"In short OpenShot is: 1. Easy to use. 2. Can work with HD video smoothly 3. Can change video colouring/lighting, among other things 4. Gives users the ability to add effects. 5. Can render video at a very high speed (especially when compared to Windows editing programs). This really makes OpenShot a powerful addition to the Linux community."

I asked Verity and Gersom if they might create a screencast showing and explaining how they create their multitrack videos. They answered me on YouTube saying: "We might consider making a screencast on how we use OpenShot, but perhaps we'll do this later, perhaps when we have over 100 subscribers or so, so that many people can really learn from it."

So if you'd like to see such a screencast, subscribe to their channel and suggest to others that they do so, too. And be sure to leave supportive comments on their videos. Supportive comments can mean a lot to any video producer.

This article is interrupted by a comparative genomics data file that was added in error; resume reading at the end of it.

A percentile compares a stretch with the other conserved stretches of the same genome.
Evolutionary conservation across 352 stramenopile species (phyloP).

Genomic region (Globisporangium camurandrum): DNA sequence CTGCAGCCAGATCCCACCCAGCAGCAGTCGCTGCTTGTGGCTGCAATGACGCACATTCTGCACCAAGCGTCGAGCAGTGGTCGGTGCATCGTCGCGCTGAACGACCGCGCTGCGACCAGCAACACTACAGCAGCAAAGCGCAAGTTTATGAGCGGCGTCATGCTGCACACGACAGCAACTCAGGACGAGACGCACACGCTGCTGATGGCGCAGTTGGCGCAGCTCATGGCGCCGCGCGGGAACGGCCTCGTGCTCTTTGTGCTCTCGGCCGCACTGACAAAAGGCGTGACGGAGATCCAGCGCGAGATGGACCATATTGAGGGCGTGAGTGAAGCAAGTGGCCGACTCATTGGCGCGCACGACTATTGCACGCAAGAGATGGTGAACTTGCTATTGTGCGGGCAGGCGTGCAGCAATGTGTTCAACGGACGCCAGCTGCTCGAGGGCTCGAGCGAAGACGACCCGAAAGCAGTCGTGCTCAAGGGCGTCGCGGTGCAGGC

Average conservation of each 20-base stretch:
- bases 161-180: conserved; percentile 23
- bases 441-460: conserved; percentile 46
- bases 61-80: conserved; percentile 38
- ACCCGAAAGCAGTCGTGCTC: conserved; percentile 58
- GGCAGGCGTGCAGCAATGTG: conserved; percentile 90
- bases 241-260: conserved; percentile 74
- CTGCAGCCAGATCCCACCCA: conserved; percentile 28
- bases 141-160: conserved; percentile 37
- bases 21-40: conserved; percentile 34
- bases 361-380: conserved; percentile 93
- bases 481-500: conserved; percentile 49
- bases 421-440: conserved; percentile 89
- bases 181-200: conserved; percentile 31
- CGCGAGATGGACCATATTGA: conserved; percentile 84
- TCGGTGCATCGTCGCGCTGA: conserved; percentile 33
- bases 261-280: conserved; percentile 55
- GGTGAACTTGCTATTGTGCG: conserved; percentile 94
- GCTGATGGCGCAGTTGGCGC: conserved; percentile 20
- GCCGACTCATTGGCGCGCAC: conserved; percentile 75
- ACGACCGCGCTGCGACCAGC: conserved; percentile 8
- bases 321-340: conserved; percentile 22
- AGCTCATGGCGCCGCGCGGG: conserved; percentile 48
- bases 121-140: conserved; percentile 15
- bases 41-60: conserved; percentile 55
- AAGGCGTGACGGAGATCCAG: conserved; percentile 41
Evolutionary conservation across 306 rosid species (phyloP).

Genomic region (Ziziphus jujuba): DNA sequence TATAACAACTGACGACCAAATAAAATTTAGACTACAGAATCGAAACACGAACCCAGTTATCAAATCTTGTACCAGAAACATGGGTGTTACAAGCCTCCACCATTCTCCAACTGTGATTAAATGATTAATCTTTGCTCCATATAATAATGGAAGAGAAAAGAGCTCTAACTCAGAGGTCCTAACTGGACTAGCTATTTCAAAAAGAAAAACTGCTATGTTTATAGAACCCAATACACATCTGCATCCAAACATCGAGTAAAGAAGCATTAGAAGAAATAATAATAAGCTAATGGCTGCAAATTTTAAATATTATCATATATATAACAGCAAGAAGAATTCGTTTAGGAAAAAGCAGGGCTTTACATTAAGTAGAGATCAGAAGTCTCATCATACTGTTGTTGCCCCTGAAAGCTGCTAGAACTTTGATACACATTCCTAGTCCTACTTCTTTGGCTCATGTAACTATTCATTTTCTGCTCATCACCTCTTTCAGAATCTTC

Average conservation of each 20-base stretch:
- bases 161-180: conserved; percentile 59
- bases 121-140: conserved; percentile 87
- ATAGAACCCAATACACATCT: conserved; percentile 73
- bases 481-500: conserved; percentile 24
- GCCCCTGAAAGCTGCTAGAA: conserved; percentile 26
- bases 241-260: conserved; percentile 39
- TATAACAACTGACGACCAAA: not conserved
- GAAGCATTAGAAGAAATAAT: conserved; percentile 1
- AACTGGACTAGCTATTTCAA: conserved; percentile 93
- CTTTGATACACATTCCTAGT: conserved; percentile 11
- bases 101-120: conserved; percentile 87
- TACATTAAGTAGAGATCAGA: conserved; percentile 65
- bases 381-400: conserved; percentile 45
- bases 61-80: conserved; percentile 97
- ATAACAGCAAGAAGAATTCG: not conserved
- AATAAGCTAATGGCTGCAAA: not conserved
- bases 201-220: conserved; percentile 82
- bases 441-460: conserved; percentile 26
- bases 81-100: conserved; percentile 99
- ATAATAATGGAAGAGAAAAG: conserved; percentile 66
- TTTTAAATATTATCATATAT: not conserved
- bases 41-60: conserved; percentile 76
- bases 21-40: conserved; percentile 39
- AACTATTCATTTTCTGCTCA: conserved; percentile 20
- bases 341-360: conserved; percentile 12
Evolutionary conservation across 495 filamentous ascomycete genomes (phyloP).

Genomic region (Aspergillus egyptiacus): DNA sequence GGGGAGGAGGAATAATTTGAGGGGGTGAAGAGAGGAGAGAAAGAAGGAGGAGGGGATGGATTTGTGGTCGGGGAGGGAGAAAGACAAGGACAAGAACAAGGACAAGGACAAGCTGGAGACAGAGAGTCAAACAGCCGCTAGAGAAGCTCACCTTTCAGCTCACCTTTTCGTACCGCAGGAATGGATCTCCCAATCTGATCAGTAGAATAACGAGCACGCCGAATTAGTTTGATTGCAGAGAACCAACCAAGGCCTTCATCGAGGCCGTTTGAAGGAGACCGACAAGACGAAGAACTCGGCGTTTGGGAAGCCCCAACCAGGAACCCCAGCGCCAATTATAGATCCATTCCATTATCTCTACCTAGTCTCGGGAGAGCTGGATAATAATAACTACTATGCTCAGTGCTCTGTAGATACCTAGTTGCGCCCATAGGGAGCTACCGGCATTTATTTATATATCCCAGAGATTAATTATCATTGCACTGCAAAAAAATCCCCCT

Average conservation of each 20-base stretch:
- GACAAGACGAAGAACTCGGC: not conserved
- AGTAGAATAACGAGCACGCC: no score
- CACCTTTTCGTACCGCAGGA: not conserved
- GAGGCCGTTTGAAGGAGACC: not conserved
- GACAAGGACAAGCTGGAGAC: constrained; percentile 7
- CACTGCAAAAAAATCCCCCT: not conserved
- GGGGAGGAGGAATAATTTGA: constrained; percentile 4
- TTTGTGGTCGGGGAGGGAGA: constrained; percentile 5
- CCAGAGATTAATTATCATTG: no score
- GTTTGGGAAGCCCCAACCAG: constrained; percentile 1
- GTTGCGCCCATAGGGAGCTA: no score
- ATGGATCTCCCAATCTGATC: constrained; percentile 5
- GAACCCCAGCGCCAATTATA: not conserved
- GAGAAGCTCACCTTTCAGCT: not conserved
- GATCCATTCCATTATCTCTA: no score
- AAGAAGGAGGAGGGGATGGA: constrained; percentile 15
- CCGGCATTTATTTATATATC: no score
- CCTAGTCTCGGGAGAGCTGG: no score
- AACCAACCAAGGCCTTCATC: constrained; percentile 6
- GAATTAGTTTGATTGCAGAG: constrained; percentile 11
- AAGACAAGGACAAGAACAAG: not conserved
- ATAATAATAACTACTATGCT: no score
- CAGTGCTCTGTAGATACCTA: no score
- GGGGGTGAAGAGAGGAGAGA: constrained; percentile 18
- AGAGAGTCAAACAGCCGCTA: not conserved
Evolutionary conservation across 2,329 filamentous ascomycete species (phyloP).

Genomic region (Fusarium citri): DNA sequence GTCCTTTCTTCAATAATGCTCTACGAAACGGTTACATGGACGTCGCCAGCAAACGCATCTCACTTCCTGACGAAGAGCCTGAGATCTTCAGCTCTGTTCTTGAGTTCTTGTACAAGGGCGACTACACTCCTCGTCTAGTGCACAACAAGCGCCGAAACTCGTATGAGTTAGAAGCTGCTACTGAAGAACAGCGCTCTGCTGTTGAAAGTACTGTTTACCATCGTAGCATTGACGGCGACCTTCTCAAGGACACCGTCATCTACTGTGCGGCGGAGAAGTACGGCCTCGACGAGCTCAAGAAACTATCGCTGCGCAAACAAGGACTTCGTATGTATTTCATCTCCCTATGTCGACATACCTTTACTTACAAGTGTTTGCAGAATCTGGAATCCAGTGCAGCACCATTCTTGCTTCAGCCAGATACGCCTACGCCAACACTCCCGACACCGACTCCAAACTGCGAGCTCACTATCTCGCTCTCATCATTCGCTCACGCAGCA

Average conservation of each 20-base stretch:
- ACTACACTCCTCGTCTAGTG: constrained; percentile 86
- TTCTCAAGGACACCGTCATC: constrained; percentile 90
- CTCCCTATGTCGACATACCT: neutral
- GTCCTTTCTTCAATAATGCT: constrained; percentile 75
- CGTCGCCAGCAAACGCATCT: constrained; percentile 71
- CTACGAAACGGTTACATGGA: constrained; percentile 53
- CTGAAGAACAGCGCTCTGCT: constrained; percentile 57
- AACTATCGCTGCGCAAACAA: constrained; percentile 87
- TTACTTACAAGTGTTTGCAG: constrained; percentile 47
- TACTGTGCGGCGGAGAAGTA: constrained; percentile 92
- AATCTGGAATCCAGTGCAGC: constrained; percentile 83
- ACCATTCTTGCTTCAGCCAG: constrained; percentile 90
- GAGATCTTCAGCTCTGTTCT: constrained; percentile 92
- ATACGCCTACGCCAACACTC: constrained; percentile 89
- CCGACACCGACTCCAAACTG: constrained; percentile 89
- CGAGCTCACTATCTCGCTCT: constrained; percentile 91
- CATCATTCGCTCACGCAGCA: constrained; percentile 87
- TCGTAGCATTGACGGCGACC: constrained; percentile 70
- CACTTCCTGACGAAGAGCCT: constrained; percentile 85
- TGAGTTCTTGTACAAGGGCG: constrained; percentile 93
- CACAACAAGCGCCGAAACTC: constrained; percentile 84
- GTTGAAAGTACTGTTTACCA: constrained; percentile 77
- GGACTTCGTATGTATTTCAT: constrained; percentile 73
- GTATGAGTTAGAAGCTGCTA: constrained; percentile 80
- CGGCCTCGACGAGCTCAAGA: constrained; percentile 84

I checked in with Jonathan Thomas to find out what new features are coming to OpenShot. Here are some of the new features you'll be seeing in OpenShot 2.0, due for release later this year or early next year.

  • Node-based audio processing, will support powerful analysis features: waveforms, spectral analysis and so on
  • Animation curve-based keyframe system, will rival Hollywood animation packages
  • Professional-quality Telecine and inverse Telecine features, smoothly decrease or increase framerates

Considering how much value OpenShot brings me, it was a no-brainer for me to send a monetary donation to Jonathan Thomas via the OpenShot website. You can, too, if you feel the world could use a top quality, free video editor. If you'd like to join in the programming effort for OpenShot, here is how you can do so.

Tips for downloading and installing OpenShot

As I was finishing this blog post, I came across this excellent instructional video by Robbie Ferguson and Christa Wells of that explains how to download and install OpenShot. It also explains a lot more about the program.